To me, being Mexican ought to be a thing of the heart, El Corazón. Or something in one’s blood, sangre. Strangely, Americans had no problem calling me “Mexican”, including some of my teachers when I was a kid. During the 40s, when some of us were ashamed or too embarrassed to call ourselves Mexican, we opted for being “Spanish”, a word we deemed had more class.
Oddly, I wound up becoming a Chicano/Mexican Studies teacher in college and my job was to teach about culture, in our case, Mexican culture and history and how it impacted who and what we immigrants of that culture have become, and how that fits into our amazing Melting Pot. Luckily, I knew about it first hand, not just from a book. Even students from Mexico or Latin America were amazed with what they learned about “their culture” in my classes.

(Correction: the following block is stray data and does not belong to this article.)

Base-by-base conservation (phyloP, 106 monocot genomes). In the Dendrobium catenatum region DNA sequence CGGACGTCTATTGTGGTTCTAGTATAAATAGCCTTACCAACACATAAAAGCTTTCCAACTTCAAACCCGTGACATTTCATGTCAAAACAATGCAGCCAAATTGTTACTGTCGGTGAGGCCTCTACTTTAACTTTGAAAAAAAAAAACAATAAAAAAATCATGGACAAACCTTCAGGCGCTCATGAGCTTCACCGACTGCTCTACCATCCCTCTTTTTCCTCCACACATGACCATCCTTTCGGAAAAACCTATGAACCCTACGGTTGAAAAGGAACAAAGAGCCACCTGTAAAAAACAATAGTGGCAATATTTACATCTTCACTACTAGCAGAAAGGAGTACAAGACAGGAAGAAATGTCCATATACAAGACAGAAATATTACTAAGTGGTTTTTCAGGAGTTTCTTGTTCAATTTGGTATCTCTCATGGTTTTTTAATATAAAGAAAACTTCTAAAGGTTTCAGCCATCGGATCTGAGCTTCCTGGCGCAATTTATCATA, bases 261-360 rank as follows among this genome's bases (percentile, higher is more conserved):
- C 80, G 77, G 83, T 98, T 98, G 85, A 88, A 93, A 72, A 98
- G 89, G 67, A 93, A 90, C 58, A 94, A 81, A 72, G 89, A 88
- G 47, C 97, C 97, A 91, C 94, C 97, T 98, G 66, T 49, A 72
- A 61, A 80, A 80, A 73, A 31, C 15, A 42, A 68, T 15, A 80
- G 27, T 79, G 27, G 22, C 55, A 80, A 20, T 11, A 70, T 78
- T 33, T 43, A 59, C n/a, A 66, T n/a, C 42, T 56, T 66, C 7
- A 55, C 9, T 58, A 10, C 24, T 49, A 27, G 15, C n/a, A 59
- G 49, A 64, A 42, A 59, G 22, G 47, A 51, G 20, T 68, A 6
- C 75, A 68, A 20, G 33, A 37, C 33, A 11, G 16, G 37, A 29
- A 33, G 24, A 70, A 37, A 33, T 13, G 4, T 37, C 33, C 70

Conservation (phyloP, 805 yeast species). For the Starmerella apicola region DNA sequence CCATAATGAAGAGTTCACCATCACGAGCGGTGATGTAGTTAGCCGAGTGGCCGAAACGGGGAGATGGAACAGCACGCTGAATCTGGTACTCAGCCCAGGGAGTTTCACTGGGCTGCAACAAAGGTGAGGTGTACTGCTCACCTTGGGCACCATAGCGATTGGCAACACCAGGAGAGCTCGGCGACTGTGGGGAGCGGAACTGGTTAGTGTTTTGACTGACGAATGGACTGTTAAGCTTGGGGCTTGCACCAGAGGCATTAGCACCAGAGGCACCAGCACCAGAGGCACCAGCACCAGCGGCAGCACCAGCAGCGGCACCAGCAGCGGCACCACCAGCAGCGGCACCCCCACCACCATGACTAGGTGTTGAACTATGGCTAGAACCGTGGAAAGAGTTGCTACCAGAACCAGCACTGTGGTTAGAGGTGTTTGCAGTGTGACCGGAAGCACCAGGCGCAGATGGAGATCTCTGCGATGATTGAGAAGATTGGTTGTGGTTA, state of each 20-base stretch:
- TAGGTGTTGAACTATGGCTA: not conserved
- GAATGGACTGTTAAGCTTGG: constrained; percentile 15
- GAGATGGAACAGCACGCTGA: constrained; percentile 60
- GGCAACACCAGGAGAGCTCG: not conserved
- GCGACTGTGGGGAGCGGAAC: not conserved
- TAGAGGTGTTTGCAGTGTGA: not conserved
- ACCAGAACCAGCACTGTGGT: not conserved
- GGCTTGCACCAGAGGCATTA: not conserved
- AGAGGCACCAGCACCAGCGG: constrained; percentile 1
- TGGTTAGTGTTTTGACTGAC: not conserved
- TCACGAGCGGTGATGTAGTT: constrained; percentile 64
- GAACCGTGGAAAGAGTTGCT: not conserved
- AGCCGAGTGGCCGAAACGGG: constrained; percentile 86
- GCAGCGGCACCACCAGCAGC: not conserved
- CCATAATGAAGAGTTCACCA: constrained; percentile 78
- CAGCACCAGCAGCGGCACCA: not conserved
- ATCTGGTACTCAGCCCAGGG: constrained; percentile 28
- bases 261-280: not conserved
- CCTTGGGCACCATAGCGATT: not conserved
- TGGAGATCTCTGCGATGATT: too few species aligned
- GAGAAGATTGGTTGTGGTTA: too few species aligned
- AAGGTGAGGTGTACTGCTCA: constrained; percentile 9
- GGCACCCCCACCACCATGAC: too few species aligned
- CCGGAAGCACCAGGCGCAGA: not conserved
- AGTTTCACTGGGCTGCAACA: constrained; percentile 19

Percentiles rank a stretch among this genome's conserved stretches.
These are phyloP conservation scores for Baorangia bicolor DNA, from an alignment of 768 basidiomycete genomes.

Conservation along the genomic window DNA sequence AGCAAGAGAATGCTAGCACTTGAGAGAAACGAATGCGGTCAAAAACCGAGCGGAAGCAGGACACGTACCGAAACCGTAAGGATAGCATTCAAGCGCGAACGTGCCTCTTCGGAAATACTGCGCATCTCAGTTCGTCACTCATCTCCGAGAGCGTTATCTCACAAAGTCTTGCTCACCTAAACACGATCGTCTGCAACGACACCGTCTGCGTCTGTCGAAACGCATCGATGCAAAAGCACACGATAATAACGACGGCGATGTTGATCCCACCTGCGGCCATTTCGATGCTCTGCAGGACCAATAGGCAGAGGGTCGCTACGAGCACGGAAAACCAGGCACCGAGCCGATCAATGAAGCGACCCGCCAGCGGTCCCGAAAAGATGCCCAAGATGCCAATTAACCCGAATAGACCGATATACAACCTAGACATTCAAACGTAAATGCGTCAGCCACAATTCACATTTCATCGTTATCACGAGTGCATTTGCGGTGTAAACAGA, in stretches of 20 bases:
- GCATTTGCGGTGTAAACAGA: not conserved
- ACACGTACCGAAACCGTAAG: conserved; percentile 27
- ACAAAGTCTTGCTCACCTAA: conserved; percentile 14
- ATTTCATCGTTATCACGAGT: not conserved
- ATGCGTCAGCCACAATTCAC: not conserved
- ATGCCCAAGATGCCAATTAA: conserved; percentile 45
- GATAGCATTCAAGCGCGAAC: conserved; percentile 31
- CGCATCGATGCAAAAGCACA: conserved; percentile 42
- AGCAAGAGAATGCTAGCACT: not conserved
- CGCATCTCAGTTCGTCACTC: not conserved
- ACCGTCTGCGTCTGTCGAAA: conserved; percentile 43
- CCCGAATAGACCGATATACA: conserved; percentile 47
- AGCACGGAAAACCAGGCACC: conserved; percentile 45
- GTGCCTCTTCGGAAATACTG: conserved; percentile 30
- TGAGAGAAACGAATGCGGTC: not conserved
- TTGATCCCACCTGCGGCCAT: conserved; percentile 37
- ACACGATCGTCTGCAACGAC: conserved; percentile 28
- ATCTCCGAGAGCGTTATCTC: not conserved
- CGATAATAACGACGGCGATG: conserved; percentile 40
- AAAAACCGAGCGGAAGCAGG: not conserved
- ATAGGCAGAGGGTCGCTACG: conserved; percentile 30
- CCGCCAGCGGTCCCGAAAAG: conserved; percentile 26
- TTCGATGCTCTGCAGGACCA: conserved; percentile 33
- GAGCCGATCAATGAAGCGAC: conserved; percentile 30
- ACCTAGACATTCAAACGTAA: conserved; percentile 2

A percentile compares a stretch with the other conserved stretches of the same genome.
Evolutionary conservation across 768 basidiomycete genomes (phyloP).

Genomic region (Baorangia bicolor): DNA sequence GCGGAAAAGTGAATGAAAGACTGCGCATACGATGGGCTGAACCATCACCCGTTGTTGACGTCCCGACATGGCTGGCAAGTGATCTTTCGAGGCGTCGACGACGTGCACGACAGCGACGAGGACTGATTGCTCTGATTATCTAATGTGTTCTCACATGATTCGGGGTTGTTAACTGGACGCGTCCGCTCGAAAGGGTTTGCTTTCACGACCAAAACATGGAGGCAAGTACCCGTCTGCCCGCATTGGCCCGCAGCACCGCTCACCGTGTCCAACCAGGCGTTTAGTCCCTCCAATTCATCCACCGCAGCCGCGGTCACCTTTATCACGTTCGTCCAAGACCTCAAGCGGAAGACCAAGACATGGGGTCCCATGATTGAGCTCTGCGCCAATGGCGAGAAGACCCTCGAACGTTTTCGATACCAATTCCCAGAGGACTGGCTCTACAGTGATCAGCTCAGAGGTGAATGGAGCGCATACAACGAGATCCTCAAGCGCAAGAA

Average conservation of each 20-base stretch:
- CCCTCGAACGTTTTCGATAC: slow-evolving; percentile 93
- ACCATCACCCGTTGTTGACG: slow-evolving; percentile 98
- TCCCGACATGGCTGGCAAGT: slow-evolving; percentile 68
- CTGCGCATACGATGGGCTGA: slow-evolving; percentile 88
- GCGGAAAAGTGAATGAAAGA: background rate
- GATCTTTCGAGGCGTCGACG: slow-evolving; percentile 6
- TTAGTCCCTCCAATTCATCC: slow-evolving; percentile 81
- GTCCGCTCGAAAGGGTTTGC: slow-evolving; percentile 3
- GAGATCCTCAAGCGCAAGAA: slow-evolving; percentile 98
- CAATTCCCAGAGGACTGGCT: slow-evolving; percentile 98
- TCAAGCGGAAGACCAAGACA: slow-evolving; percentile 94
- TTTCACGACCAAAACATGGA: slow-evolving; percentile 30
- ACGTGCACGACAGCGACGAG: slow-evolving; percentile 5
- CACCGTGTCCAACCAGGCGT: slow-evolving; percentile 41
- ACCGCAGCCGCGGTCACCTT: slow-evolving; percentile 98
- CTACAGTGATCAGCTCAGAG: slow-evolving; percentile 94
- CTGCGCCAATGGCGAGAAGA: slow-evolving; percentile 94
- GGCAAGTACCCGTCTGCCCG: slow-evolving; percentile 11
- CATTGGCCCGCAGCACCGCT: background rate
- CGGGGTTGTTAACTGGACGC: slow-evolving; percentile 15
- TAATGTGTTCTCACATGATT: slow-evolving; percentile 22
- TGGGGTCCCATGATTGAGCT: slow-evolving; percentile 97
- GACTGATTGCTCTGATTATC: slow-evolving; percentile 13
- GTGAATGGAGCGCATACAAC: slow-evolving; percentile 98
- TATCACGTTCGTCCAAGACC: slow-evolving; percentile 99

As if in a final, sweet twist of irony, Marina, one of my Mexican students, an immigrant, raised her hand in class one day saying, “You know, Mr. Rios, I find it ironic that I was born and raised in Mexico and had to come to the United States to learn about my culture!” Asi es.